Juana Vargas-harrison, Plaintiff-appellant, v. Racine Unified School District, Dennis Mcgoldrick, John Pelej, et al., Defendants-appellees, 272 F.3d 964 (7th Cir. 2001)

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US Court of Appeals for the Seventh Circuit - 272 F.3d 964 (7th Cir. 2001) Argued September 13, 2001Decided November 30, 2001

Appeal from the United States District Court for the Eastern District of Wisconsin. No. 99 C 845--Rudolph T. Randa, Judge. [Copyrighted Material Omitted]

Before RIPPLE, ROVNER and EVANS, Circuit Judges.

RIPPLE, Circuit Judge.

Juana Vargas- Harrison filed this action against her employer, the Racine Unified School District ("School District"), alleging that the School District had violated her First Amendment rights when it demoted her for opposing publicly one of its policies. The complaint also named the School District's Superintendent Dennis McGoldrick, Assistant Superintendent John Pelej, and Director of School Operations Patricia Stephens-Rogers (collectively "Administrators") as individual defendants to the suit. The district court entered summary judgment for the School District and its Administrators, finding that Ms. Vargas-Harrison occupied a policy-making position within the school system. The district court concluded that, because Ms. Vargas- Harrison was a policy-making employee who had engaged in speech critical of her superiors' policies, the School District could demote her without implicating her First Amendment rights. The district court also dismissed as moot Ms. Vargas- Harrison's pending motion to amend her complaint to include a procedural due process claim against the School District. For the reasons set forth in the following opinion, we affirm the judgment of the district court.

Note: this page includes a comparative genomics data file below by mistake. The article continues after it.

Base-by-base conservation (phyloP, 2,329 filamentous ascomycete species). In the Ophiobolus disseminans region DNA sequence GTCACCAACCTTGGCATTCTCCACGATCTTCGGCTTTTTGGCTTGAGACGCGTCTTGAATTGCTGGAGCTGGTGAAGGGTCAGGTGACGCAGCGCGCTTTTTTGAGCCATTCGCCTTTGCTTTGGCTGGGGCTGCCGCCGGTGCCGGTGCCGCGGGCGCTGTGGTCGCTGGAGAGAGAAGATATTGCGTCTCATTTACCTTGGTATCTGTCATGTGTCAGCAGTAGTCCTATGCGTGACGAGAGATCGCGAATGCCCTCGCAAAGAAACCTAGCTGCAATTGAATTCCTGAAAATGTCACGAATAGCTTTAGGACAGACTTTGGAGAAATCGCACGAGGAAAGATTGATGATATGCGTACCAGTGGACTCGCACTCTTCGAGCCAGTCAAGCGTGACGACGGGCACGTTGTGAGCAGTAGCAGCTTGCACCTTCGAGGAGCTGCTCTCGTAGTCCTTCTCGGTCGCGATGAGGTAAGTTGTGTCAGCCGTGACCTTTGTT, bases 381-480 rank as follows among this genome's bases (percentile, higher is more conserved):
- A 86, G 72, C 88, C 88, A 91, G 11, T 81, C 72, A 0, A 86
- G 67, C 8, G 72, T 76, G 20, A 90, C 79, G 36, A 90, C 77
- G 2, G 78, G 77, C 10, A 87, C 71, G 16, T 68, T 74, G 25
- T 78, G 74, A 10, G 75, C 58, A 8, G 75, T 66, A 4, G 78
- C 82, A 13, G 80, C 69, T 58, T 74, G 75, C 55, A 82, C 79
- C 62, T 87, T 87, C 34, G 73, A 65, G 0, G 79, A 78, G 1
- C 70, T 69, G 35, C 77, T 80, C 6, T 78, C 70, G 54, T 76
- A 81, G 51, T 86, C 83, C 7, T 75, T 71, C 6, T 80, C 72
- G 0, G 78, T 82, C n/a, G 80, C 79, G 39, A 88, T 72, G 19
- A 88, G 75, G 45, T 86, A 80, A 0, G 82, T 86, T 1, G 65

In the fall of 1998, Ms. Vargas-Harrison became the principal of Knapp Elementary, a grade school located in the Racine Unified School District. As the head administrator at Knapp, Ms. Vargas- Harrison evaluated the school's personnel, provided guidance in curriculum and instructional development, and implemented the policies of the Board of Education. In addition, the School District required each of its principals, including Ms. Vargas-Harrison, to spearhead the development of a P-5 grant proposal for his or her school.

The P-5 Program is a legislative program of the State of Wisconsin that offers financial aid to public schools serving disadvantaged children. For a school to receive this funding, the local school board, on its own initiative or by appli cation of the principal, petitions the State for a P-5 grant. Although the proposal must detail how the school intends to spend the funds, Wisconsin does not mandate any particular use for the grant. To the contrary, each school has wide discretion in crafting its own proposal. In the case of Knapp Elementary, this discretion fell to its principal, Ms. Vargas-Harrison.

On April 22, 1999, Ms. Vargas-Harrison presented her initial P-5 proposal to the School District's Curriculum and Instruction Committee ("Committee"). The proposal suggested using the P-5 grant to fund an alternative reading program. Ms. Vargas-Harrison's plan would mark a dramatic shift in the use of the funds because the proposal channeled money away from several teaching positions traditionally paid for by the grant. Confronted with the prospect of job cuts, the local teachers' union vehemently objected to Ms. Vargas-Harrison's proposal. Based on this opposition, the Committee did not approve Ms. Vargas-Harrison's plan.